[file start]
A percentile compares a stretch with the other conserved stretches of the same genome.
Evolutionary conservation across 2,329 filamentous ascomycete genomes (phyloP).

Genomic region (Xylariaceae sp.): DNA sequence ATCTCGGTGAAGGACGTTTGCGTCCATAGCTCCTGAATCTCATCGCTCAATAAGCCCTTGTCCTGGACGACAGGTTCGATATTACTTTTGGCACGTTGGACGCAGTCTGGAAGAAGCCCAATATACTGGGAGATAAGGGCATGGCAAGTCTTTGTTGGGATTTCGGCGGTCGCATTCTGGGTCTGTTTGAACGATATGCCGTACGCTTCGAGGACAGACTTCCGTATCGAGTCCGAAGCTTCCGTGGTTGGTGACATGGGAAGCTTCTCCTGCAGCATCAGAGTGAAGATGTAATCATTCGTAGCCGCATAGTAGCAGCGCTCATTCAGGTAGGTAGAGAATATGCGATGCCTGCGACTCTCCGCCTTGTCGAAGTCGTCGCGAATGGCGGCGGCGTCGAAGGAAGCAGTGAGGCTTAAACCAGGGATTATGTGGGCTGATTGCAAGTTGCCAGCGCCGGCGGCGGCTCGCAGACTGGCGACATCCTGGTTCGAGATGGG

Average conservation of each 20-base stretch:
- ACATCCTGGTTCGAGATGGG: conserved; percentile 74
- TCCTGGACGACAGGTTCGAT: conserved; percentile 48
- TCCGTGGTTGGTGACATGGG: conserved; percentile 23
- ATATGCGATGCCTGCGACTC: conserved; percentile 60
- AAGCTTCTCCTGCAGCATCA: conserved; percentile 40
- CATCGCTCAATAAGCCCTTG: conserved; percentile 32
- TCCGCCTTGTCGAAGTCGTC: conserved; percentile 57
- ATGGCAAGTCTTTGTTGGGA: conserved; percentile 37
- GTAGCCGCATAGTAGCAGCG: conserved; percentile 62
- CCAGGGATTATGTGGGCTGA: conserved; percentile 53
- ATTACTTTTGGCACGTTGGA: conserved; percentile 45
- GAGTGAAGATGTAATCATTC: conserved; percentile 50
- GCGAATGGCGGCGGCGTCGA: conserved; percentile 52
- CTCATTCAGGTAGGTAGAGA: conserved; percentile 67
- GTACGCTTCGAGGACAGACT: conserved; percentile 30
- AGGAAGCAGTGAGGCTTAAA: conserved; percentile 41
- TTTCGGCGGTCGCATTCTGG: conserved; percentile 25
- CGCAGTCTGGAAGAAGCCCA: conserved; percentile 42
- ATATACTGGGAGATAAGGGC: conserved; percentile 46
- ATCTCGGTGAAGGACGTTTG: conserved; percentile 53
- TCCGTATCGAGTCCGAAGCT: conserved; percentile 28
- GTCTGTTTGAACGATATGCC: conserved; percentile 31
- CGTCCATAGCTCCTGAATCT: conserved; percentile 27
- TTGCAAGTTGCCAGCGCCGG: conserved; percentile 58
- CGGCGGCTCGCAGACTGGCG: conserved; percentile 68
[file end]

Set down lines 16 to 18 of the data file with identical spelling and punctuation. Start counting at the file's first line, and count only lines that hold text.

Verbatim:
- GAGTGAAGATGTAATCATTC: conserved; percentile 50
- GCGAATGGCGGCGGCGTCGA: conserved; percentile 52
- CTCATTCAGGTAGGTAGAGA: conserved; percentile 67